Conventional (2D) Radiation Therapy
Conventional, or 2D radiation therapy, uses x-ray films to guide and position radiation beams and was widely used in the 1960s-70s. CT scans that provide 3-dimensional imaging are not used to plan this type of treatment.
What is the treatment planning process for conventional 2D radiation?
Treatment planning for conventional 2D radiation does not take a long time. Patients can usually start treatment quickly compared to other kinds of radiation therapy that need more in-depth (and time-consuming) planning.
A machine called a “fluoroscopic simulator” is often used to plan your treatment. This type of simulator uses x-rays to see bones that are used as landmarks to find where the tumor is and where to position the radiation beams to treat the tumor. The tumor volume and critical structures are drawn on 2D x-ray films and used for treatment planning.
When is conventional 2D radiation used?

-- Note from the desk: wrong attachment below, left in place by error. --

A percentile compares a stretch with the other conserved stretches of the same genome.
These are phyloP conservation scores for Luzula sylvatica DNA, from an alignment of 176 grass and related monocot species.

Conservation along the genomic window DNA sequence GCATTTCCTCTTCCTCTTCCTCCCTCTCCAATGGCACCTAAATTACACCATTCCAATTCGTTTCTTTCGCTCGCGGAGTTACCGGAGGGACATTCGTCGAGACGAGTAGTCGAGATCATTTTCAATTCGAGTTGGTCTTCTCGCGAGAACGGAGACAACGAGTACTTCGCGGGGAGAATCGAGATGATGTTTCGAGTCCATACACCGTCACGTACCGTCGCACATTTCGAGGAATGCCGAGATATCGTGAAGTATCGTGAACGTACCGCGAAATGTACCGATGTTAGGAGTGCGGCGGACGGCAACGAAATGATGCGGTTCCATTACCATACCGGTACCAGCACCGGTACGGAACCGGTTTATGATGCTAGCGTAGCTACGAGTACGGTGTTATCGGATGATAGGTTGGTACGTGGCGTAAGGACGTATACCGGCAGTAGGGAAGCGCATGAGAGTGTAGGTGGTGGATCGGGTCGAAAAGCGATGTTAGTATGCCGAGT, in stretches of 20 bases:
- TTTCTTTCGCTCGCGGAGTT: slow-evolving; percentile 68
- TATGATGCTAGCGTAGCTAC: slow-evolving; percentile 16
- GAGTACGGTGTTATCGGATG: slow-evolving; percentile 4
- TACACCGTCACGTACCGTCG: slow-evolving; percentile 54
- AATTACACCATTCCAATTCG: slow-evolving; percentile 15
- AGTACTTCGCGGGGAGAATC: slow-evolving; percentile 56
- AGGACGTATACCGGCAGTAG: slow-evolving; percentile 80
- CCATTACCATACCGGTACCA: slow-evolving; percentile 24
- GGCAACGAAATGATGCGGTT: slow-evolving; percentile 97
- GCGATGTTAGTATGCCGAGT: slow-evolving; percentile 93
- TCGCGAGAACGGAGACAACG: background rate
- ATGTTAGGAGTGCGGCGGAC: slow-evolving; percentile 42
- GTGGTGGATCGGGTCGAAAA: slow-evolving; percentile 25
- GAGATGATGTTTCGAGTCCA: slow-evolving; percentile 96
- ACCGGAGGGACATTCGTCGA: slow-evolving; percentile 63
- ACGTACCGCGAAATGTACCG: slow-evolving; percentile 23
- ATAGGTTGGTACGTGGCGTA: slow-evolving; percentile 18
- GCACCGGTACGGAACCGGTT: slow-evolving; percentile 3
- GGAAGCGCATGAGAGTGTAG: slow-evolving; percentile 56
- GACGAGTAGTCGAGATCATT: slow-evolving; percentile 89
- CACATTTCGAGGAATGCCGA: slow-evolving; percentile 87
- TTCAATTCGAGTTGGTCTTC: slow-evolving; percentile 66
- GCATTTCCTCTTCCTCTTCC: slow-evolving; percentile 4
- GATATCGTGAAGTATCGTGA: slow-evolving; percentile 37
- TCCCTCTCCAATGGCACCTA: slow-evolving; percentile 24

This type of treatment is often used for urgent treatments. Often, treatment can start the same day.
How is the beam shaped?
Shaping the beam in conventional 2D radiation therapy is difficult. Instead, a few (2-4) simple square or rectangular beams are often used. An example of a standard beam arrangement is opposed lateral beams or a four-field box. Often this leads to a higher dose being given to the normal tissue causing more treatment side effects.
What are the disadvantages of conventional 2D radiation?
The disadvantages of 2D therapy are:
- 2D planning for a 3D tumor.
- Large treatment fields with higher radiation doses to normal tissue.
- More side effects.
- Custom blocks that can be used for some beam shaping need a lot of work and are timely.
What are the advantages of conventional 2D radiation?
The advantages of 2D therapy are:
- Treatment planning is quick.
- Patients can start treatment fast, sometimes on the same day.
Is conventional 2D radiation right for me?
There are many types of radiation therapy. Conventional 2D radiation is not used as often as it was many years ago due to advances in treatment technology. It does however provide a treatment option when radiation is needed quickly. Talk with your radiation care team about any questions or concerns you might have.
Zhang, B., Mo, Z., Du, W., Wang, Y., Liu, L., & Wei, Y. (2015). Intensity-modulated radiation therapy versus 2D-RT or 3D-CRT for the treatment of nasopharyngeal carcinoma: a systematic review and meta-analysis. Oral oncology, 51(11), 1041-1046.